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‘Live and exist’: Prison libraries are important for inmates, advocates say

A Winnipeg group is working to ensure people who are incarcerated in Manitoba have access to books, to help people who are incarcerated start a new chapter.

On Wednesday, Winnipeg’s prison libraries committee (PLC) was busy unboxing, sorting and packing hundreds of books donated by the community.

Many will appear in a book and bake sale next month, but others will find their way into Manitoba’s provincial correctional facilities, which Kirsten Wurmann, the committee’s founder, said is much needed.

“There are no mandated requirements to have libraries in prisons. And so there aren’t any libraries in prisons that are libraries that we think of. There might be a space, there might be a bookshelf.”

She said a variety of books will be sent out.

James Patterson novels, books on addictions and healing, and culture are particularly popular, she said, as are Indigenous books.

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“As we all know, there is an overrepresentation of Indigenous folks in our prisons, and there are some huge needs. Last year, we really realized how we weren’t getting a lot of Indigenous materials donated,” Wurmann said.

Beading books in particular, are highly sought after.

“We can never have enough beading books in men’s and women’s prisons,” she said.

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Vicki Chartrand, an incoming professor at the University of Manitoba’s department of sociology and criminology, said reading is crucial to life after incarceration.

“Reading, learning how to read, education, learning about the world outside of the prison is so vitally important for them to reintegrate, to leave a prison environment and to be able to live and exist within the world around us,” she said.

She noted that many people inside prison are severely isolated from the world around them.

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“I talked to people who’ve been inside (prison for) 20, 30 and actually even 40 years. If they’re going out on escorted, or unescorted, temporary absences, they’re terrified of smartphones. They don’t know how to use the internet, and they’re at such a disadvantage,” she said.

“I think libraries themselves have gotten into the 21st century by bringing (in) everything digitized and bringing in the internet. I don’t know why prisons can’t do that.”

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It’s this access, or lack of access, to current information that PLC member and writer Anna Leventhal says contributes to her passion for the committee.

“We should have a right to have access to information through books. So being able to provide books, and reading, and that kind of information — that kind of knowledge — is just absolutely critical,” she said.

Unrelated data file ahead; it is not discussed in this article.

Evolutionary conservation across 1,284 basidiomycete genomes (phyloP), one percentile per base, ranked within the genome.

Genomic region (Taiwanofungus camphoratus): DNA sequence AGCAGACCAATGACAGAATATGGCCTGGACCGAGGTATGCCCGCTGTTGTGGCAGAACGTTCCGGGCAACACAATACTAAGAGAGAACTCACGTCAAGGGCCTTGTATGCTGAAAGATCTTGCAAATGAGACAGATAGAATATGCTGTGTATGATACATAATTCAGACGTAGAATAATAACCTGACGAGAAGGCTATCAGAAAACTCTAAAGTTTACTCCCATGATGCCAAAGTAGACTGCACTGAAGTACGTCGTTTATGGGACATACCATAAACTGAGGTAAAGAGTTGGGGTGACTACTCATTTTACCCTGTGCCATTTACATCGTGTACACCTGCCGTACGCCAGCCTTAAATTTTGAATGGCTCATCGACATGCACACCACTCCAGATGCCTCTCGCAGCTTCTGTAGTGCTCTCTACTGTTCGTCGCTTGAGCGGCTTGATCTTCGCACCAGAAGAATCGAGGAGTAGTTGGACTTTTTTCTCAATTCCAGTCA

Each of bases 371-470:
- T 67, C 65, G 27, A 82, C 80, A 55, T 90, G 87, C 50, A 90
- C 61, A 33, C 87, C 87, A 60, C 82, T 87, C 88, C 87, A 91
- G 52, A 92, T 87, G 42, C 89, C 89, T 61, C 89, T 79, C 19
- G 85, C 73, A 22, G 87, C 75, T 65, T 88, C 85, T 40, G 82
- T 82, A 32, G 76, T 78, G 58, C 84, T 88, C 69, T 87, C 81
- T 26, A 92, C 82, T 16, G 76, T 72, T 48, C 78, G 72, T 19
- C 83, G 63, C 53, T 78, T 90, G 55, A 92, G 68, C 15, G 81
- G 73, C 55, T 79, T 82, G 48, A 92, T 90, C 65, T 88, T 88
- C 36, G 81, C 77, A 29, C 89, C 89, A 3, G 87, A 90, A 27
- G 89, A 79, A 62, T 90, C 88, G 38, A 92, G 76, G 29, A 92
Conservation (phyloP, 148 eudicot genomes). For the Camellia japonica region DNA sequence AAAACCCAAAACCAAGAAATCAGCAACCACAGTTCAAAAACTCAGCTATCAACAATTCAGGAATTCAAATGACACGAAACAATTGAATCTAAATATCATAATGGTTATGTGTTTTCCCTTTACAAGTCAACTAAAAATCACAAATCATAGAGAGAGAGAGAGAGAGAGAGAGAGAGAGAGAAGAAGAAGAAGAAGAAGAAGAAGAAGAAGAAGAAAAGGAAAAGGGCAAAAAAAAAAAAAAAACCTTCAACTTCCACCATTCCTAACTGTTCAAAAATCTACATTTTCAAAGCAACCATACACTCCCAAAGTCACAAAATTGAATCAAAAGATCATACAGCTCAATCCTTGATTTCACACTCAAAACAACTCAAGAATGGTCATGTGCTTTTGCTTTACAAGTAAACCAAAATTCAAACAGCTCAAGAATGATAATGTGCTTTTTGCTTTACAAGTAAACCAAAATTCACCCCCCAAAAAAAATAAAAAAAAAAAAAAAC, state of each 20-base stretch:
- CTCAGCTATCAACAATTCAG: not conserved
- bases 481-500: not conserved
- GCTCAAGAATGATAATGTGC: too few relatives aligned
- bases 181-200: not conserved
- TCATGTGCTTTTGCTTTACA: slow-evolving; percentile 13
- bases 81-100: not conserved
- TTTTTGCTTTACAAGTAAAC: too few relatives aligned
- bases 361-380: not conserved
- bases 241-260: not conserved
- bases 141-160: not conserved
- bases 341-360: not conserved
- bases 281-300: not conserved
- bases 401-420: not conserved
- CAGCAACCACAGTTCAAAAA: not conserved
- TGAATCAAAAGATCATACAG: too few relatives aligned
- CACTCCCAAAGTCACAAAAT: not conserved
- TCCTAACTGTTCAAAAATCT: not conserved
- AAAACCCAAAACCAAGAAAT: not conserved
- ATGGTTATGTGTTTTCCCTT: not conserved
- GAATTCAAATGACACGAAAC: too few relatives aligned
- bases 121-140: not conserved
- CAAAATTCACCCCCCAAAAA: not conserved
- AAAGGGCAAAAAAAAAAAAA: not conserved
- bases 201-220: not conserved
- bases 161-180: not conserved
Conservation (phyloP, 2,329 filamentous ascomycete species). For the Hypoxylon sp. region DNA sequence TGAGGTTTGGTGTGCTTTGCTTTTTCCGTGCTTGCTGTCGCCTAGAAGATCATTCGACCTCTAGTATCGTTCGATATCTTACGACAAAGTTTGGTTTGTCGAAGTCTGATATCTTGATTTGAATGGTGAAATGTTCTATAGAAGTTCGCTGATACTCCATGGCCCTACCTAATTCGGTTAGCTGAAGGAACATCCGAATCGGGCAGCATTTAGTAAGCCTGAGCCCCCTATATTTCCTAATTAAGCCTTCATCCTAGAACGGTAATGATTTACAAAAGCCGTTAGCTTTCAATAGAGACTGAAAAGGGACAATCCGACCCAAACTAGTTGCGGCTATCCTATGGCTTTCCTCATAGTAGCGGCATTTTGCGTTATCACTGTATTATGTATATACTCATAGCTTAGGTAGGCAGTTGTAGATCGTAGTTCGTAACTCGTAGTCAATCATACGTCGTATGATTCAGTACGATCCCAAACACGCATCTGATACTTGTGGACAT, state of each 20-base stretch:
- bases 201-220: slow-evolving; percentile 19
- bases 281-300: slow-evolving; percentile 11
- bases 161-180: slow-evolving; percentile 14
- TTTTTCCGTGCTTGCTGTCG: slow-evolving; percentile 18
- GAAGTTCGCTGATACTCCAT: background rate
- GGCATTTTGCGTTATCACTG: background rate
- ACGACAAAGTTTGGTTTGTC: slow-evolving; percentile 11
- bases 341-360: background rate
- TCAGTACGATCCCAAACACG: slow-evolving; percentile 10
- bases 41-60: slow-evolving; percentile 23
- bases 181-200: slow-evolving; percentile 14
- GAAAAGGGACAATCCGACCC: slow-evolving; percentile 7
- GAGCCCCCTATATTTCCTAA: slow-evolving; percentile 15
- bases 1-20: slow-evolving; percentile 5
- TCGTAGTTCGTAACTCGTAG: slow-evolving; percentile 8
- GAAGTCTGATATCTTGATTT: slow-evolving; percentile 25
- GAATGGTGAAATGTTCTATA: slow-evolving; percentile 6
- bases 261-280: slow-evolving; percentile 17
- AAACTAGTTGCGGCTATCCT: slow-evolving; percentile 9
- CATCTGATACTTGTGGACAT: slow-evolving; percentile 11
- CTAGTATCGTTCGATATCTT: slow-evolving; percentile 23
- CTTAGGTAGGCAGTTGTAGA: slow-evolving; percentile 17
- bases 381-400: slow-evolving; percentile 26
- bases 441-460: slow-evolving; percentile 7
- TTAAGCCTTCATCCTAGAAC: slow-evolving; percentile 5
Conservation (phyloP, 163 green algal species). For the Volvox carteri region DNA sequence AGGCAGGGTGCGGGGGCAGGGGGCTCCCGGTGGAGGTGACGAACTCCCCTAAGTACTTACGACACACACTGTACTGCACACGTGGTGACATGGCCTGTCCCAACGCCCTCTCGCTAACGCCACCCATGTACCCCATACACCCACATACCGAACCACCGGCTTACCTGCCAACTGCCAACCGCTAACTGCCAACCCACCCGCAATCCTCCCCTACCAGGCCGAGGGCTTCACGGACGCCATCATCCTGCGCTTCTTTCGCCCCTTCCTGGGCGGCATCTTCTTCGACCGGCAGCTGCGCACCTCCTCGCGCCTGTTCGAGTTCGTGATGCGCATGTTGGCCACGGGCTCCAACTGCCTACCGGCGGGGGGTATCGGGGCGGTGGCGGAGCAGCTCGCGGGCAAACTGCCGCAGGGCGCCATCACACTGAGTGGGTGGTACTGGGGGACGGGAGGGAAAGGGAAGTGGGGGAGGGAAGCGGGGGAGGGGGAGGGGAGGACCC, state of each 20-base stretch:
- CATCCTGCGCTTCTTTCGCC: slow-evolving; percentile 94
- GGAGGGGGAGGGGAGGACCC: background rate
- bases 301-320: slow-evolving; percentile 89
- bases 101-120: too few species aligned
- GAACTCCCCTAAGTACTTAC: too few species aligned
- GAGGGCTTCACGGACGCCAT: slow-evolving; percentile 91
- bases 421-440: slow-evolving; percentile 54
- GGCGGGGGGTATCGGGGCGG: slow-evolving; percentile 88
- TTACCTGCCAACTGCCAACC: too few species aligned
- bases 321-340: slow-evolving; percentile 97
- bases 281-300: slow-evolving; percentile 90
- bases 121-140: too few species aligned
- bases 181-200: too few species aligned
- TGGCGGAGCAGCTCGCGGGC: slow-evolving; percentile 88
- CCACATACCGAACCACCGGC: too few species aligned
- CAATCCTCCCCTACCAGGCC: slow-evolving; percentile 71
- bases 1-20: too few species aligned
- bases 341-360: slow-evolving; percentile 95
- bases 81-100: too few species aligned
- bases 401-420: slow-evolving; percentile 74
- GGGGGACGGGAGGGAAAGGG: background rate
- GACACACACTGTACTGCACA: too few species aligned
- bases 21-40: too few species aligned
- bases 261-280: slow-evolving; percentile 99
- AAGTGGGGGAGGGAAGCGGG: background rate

Leventhal also leads creative writing workshops in prisons several times a year, and said language in general serves as a powerful mode of healing.

“It can be a very beneficial practice. In terms of processing your feelings and working through problems and expressing yourself, learning how to express yourself in it in a way that feels sort of healthy,” she said.

Chartrand said some books help inform other healthy practices.

“In terms of the correspondences we receive, some people are trying to upgrade. So (they are looking for) books around school, or education books, but also … they want to get into yoga and find some way to reach some inner balance in their lives,” she said.

Prison library spaces also help form positive relations when on the inside, the criminologist said.

“It’s the people who are accessing the library who create the communities where they’re sharing books, sharing ideas. You often have an informal peer-to-peer mentorship program,” she said.

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It is the same kind of camaraderie Wurmann has seen while speaking to people who are incarcerated.

“I say this story a lot, but I’ve had someone come up and say, ‘Well, I don’t read, but my roommate is going to read to me. That is also just an indicator of the variety of literacy levels out there,” she said.

Wurmann said she hopes the presence of prison libraries facilitates a safe relationship for inmates when their time comes to go back outside.

“We hope that when they re-enter our community that they know that they can come to the library as a place for learning, or relaxation, for storytelling, for programming, beadwork, that type of thing. They will know that that’s a nice, safe place for folks to come,” she said.

Chartrand said it’s that outside community that ultimately helps someone previously on the inside reintegrate.

“What impacts someone from going back into prison is how much community stability and support they have. That’s going to be the biggest criteria or determinant,” she said.

Prison libraries can also do a world of good while people are on the inside.

“When you give them something productive in which anyone (can do) and be a part of, that gives them an identity, and meaning, and ability to live in the world,” Chartrand said.

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Those looking to donate books for the book sale can do so until May 31, and find more information online at

The book sale will be on June 22 at the West End Commons.

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